Understanding Spark Partitioning


RDD is big collection of data items.As we are dealing with big data, those collections are big enough that they can not fit in one node.So they needs to be partitioned across nodes.So spark automatically partitions RDDs and distribute partitions across nodes.To know more about RDD, follow the link Spark-Caching.

 

RDD partitioning properties

Property

Description

partitions returns an array with all partition references of source RDD
partitions.size gives number of partitions of source RDD
partitioner returns Partitioner if any, HashPartitioner,  RangePartitioner, CustomPartitioner.
defaultParallelism returns default level of parallelism defined on SparkContext.By default it is number of cores available to application.

Spark uses partitioner property to determine the algorithm to determine on which worker that particular record  of RDD should be stored on.

if partitioner is NONE that means partitioning is not based upon characteristic of data but distribution is random and guaranteed to be uniform across nodes.

Factors affecting partitioning

  • Available Resources – Number of cores on which task can run on.
  • External Data Sources – Size of Local collections ,Cassandra table or HDFS file determine number of partitions.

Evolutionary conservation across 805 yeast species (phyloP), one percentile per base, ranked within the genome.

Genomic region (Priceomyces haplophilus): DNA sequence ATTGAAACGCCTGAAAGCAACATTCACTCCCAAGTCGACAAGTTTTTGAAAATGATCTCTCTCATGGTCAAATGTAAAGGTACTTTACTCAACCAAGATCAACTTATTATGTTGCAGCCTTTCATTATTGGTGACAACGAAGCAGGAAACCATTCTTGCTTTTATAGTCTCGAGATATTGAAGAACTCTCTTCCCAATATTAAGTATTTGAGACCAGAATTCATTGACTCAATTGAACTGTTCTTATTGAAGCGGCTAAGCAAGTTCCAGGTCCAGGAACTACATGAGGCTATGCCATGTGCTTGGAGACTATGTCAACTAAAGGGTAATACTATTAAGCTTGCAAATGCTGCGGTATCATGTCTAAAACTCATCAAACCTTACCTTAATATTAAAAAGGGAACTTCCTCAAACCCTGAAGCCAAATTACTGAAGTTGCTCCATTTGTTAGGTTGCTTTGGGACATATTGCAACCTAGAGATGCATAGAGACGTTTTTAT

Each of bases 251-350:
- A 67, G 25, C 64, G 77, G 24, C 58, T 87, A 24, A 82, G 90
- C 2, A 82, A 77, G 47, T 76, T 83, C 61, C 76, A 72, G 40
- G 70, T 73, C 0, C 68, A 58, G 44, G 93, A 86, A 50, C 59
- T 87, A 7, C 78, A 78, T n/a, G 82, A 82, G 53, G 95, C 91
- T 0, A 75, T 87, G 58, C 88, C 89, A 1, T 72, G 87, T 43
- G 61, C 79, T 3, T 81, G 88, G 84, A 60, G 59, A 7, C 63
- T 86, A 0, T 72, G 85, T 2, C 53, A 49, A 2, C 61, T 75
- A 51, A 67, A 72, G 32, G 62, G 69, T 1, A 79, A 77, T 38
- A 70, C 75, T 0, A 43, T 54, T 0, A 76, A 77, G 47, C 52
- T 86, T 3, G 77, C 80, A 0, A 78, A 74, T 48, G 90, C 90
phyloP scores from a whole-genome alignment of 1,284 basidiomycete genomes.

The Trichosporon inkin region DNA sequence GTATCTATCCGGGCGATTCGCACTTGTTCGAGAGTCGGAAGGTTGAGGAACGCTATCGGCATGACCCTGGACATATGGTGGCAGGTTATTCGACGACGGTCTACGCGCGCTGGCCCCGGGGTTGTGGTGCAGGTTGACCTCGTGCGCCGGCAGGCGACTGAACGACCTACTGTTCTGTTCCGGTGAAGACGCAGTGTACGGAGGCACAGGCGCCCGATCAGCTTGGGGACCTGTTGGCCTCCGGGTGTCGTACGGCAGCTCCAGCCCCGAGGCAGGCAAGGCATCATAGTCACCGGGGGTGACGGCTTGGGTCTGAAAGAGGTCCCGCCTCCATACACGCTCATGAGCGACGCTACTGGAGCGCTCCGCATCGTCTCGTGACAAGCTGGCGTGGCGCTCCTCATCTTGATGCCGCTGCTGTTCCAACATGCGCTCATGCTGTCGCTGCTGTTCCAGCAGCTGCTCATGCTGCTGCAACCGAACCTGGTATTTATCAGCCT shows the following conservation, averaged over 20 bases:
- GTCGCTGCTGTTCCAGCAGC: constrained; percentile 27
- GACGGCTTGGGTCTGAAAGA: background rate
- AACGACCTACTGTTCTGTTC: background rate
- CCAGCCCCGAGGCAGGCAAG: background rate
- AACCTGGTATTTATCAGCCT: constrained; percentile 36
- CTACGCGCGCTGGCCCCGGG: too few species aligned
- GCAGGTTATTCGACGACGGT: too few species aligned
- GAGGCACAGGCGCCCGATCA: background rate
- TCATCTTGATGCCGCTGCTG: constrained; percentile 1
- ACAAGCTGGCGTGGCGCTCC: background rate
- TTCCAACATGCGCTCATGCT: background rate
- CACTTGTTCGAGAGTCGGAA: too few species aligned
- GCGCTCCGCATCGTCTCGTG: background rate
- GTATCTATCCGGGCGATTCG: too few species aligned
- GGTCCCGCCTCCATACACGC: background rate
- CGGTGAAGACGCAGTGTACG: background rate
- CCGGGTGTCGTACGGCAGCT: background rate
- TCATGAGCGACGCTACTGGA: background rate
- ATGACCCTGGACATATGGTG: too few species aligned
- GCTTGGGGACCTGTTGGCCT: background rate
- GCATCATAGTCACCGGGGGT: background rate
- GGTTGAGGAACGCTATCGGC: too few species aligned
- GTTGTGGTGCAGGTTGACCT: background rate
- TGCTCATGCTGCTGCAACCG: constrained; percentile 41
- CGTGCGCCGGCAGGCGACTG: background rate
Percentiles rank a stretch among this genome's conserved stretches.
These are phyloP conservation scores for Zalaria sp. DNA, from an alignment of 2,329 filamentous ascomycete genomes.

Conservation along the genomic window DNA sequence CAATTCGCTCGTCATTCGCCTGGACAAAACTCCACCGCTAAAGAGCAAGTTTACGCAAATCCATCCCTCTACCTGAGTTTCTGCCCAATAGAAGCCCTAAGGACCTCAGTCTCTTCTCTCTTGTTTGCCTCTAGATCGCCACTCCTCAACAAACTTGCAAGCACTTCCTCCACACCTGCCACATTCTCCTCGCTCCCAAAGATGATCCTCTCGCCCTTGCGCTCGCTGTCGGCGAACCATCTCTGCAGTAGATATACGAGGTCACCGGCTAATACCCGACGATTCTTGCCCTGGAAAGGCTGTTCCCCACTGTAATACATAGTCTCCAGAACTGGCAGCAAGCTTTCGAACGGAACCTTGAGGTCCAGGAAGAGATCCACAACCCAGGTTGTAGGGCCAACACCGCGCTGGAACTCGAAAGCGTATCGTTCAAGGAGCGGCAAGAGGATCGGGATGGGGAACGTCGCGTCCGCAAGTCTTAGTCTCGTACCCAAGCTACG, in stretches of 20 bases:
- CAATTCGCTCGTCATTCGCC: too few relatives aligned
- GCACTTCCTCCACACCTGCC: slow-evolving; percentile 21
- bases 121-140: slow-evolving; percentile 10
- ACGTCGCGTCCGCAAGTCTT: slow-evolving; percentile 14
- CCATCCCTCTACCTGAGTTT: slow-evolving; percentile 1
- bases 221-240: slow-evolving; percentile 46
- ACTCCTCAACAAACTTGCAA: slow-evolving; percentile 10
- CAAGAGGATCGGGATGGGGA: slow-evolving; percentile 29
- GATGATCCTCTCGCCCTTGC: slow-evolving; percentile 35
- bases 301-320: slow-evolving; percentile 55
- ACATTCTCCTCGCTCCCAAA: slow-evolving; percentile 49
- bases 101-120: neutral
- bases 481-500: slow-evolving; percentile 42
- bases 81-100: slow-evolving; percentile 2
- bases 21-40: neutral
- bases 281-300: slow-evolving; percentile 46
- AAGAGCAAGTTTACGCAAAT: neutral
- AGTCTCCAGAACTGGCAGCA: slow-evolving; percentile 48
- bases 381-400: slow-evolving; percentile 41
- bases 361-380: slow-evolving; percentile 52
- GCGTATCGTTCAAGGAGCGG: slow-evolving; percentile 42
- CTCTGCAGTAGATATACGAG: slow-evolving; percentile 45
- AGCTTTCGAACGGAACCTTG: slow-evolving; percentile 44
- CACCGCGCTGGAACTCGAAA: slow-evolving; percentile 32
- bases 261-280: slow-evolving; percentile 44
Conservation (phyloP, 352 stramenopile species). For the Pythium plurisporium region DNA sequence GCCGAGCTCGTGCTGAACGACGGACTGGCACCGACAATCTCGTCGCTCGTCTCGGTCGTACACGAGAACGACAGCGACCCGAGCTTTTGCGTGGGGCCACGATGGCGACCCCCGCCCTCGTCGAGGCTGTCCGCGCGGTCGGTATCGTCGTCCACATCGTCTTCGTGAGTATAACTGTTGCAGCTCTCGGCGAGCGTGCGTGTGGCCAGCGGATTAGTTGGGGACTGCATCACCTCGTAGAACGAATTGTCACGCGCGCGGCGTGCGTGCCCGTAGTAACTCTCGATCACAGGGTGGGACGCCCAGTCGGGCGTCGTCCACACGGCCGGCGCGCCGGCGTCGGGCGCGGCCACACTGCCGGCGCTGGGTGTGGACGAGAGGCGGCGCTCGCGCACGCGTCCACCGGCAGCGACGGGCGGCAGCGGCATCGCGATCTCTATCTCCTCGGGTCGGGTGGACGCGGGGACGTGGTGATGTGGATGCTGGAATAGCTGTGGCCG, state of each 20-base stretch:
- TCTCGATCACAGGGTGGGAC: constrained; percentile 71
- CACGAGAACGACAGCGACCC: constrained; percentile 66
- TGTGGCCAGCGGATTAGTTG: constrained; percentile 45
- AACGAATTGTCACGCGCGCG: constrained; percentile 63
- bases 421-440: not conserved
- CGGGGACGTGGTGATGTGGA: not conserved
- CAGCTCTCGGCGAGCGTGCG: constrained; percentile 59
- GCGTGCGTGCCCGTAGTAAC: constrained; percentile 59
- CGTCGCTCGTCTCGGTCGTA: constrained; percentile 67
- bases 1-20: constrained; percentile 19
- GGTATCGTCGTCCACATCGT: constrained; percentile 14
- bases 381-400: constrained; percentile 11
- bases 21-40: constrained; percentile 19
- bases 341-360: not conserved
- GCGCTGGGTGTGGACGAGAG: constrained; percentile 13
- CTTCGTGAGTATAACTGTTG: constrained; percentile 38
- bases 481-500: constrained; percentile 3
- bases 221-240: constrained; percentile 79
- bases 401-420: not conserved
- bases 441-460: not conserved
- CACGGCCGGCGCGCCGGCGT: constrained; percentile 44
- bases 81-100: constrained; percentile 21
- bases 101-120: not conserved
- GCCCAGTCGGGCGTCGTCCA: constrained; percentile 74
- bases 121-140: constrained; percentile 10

• Transformations  used to derive RDD – There are number of rules to determine number of partitions when a RDD is derived from another RDD. We will cover those rules later in this post.

Relationship between Task and Partition

As we know Tasks are executed on worker nodes and partitions also reside on worker node.So whatever the computation is performed by tasks it happens on partition.This means –

Number of Tasks on per stage basis = Number of partitions

You can not have more tasks on per stage basis than number of partitions.

As the number of partitions define the level of parallelism, so it is the most important aspect while looking at performance tuning.Choosing appropriate partitioning property can drastically improve performance of your application.

Default partitioning behavior

Default partitioning behavior depends upon  how the RDD has been created like whether it has been created from external sources like Cassandra table, HDFS file etc or by transforming one RDD into another new RDD.

Parallelizing a scala collection

API Call Resulting RDD partitioning properties
partitions.size partitioner
sc.parallelize(…) sc.defaultParallelism NONE

Fetching data from Cassandra table